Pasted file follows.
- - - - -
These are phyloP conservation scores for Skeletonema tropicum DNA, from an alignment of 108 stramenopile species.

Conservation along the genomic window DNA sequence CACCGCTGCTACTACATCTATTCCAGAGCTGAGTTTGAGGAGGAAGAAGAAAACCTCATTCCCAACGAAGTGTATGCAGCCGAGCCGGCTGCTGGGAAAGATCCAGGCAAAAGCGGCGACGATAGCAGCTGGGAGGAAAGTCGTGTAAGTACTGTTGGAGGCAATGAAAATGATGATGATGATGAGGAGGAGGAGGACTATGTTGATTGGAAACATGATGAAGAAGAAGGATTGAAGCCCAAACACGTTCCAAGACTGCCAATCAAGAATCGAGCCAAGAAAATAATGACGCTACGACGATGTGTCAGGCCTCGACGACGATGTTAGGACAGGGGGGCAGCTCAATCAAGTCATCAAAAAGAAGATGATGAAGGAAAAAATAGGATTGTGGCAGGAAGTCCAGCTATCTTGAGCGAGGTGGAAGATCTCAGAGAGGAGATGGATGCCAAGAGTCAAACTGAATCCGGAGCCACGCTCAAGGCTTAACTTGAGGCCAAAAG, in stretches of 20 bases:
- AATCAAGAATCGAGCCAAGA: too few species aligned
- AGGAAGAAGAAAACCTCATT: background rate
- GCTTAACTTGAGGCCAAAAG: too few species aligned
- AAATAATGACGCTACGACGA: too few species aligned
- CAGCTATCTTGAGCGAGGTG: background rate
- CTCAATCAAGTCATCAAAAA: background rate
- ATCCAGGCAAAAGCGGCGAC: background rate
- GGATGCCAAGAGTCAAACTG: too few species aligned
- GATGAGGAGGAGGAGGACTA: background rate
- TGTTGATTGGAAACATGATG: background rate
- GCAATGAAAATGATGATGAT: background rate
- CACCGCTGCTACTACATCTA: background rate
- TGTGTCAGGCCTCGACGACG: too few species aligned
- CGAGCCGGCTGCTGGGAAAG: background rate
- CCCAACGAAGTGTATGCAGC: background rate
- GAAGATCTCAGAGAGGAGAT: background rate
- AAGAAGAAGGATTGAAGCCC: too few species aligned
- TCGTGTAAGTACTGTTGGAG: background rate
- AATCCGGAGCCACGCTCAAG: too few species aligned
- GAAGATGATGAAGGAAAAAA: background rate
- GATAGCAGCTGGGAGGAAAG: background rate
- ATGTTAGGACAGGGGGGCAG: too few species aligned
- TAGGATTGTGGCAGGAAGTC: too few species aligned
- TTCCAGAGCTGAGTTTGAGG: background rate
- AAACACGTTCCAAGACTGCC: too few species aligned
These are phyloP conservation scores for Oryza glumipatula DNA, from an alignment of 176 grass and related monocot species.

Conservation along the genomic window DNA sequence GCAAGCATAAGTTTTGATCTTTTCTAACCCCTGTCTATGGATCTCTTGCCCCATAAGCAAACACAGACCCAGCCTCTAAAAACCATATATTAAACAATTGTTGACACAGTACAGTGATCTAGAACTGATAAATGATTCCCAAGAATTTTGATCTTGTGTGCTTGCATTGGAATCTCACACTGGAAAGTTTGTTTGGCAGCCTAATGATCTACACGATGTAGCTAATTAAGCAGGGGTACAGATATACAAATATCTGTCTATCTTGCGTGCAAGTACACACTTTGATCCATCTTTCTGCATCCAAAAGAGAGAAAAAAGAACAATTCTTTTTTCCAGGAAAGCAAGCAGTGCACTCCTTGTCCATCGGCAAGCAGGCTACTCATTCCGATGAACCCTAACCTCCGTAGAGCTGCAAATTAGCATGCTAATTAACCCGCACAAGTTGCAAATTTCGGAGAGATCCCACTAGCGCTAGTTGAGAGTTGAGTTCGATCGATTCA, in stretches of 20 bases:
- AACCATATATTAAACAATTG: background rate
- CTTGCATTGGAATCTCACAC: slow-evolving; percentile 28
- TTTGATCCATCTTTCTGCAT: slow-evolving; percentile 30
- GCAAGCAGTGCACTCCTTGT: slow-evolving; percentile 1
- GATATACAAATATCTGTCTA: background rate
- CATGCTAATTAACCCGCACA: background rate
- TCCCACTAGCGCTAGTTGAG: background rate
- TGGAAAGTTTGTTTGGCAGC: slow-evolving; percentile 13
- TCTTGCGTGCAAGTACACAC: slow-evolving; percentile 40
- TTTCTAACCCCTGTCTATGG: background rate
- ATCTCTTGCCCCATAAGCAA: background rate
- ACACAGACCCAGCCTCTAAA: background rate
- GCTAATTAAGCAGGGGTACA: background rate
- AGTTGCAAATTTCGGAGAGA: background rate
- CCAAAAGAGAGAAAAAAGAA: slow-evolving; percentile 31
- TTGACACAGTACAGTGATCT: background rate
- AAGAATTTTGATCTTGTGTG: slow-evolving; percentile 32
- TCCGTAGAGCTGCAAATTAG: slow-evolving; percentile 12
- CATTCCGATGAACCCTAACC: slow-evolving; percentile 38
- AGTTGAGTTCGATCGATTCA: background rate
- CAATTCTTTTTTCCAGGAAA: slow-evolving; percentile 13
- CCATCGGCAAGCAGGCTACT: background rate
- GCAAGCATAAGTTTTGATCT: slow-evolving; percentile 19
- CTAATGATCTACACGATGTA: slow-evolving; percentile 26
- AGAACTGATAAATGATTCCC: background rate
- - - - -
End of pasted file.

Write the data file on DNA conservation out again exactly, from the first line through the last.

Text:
These are phyloP conservation scores for Skeletonema tropicum DNA, from an alignment of 108 stramenopile species.

Conservation along the genomic window DNA sequence CACCGCTGCTACTACATCTATTCCAGAGCTGAGTTTGAGGAGGAAGAAGAAAACCTCATTCCCAACGAAGTGTATGCAGCCGAGCCGGCTGCTGGGAAAGATCCAGGCAAAAGCGGCGACGATAGCAGCTGGGAGGAAAGTCGTGTAAGTACTGTTGGAGGCAATGAAAATGATGATGATGATGAGGAGGAGGAGGACTATGTTGATTGGAAACATGATGAAGAAGAAGGATTGAAGCCCAAACACGTTCCAAGACTGCCAATCAAGAATCGAGCCAAGAAAATAATGACGCTACGACGATGTGTCAGGCCTCGACGACGATGTTAGGACAGGGGGGCAGCTCAATCAAGTCATCAAAAAGAAGATGATGAAGGAAAAAATAGGATTGTGGCAGGAAGTCCAGCTATCTTGAGCGAGGTGGAAGATCTCAGAGAGGAGATGGATGCCAAGAGTCAAACTGAATCCGGAGCCACGCTCAAGGCTTAACTTGAGGCCAAAAG, in stretches of 20 bases:
- AATCAAGAATCGAGCCAAGA: too few species aligned
- AGGAAGAAGAAAACCTCATT: background rate
- GCTTAACTTGAGGCCAAAAG: too few species aligned
- AAATAATGACGCTACGACGA: too few species aligned
- CAGCTATCTTGAGCGAGGTG: background rate
- CTCAATCAAGTCATCAAAAA: background rate
- ATCCAGGCAAAAGCGGCGAC: background rate
- GGATGCCAAGAGTCAAACTG: too few species aligned
- GATGAGGAGGAGGAGGACTA: background rate
- TGTTGATTGGAAACATGATG: background rate
- GCAATGAAAATGATGATGAT: background rate
- CACCGCTGCTACTACATCTA: background rate
- TGTGTCAGGCCTCGACGACG: too few species aligned
- CGAGCCGGCTGCTGGGAAAG: background rate
- CCCAACGAAGTGTATGCAGC: background rate
- GAAGATCTCAGAGAGGAGAT: background rate
- AAGAAGAAGGATTGAAGCCC: too few species aligned
- TCGTGTAAGTACTGTTGGAG: background rate
- AATCCGGAGCCACGCTCAAG: too few species aligned
- GAAGATGATGAAGGAAAAAA: background rate
- GATAGCAGCTGGGAGGAAAG: background rate
- ATGTTAGGACAGGGGGGCAG: too few species aligned
- TAGGATTGTGGCAGGAAGTC: too few species aligned
- TTCCAGAGCTGAGTTTGAGG: background rate
- AAACACGTTCCAAGACTGCC: too few species aligned
These are phyloP conservation scores for Oryza glumipatula DNA, from an alignment of 176 grass and related monocot species.

Conservation along the genomic window DNA sequence GCAAGCATAAGTTTTGATCTTTTCTAACCCCTGTCTATGGATCTCTTGCCCCATAAGCAAACACAGACCCAGCCTCTAAAAACCATATATTAAACAATTGTTGACACAGTACAGTGATCTAGAACTGATAAATGATTCCCAAGAATTTTGATCTTGTGTGCTTGCATTGGAATCTCACACTGGAAAGTTTGTTTGGCAGCCTAATGATCTACACGATGTAGCTAATTAAGCAGGGGTACAGATATACAAATATCTGTCTATCTTGCGTGCAAGTACACACTTTGATCCATCTTTCTGCATCCAAAAGAGAGAAAAAAGAACAATTCTTTTTTCCAGGAAAGCAAGCAGTGCACTCCTTGTCCATCGGCAAGCAGGCTACTCATTCCGATGAACCCTAACCTCCGTAGAGCTGCAAATTAGCATGCTAATTAACCCGCACAAGTTGCAAATTTCGGAGAGATCCCACTAGCGCTAGTTGAGAGTTGAGTTCGATCGATTCA, in stretches of 20 bases:
- AACCATATATTAAACAATTG: background rate
- CTTGCATTGGAATCTCACAC: slow-evolving; percentile 28
- TTTGATCCATCTTTCTGCAT: slow-evolving; percentile 30
- GCAAGCAGTGCACTCCTTGT: slow-evolving; percentile 1
- GATATACAAATATCTGTCTA: background rate
- CATGCTAATTAACCCGCACA: background rate
- TCCCACTAGCGCTAGTTGAG: background rate
- TGGAAAGTTTGTTTGGCAGC: slow-evolving; percentile 13
- TCTTGCGTGCAAGTACACAC: slow-evolving; percentile 40
- TTTCTAACCCCTGTCTATGG: background rate
- ATCTCTTGCCCCATAAGCAA: background rate
- ACACAGACCCAGCCTCTAAA: background rate
- GCTAATTAAGCAGGGGTACA: background rate
- AGTTGCAAATTTCGGAGAGA: background rate
- CCAAAAGAGAGAAAAAAGAA: slow-evolving; percentile 31
- TTGACACAGTACAGTGATCT: background rate
- AAGAATTTTGATCTTGTGTG: slow-evolving; percentile 32
- TCCGTAGAGCTGCAAATTAG: slow-evolving; percentile 12
- CATTCCGATGAACCCTAACC: slow-evolving; percentile 38
- AGTTGAGTTCGATCGATTCA: background rate
- CAATTCTTTTTTCCAGGAAA: slow-evolving; percentile 13
- CCATCGGCAAGCAGGCTACT: background rate
- GCAAGCATAAGTTTTGATCT: slow-evolving; percentile 19
- CTAATGATCTACACGATGTA: slow-evolving; percentile 26
- AGAACTGATAAATGATTCCC: background rate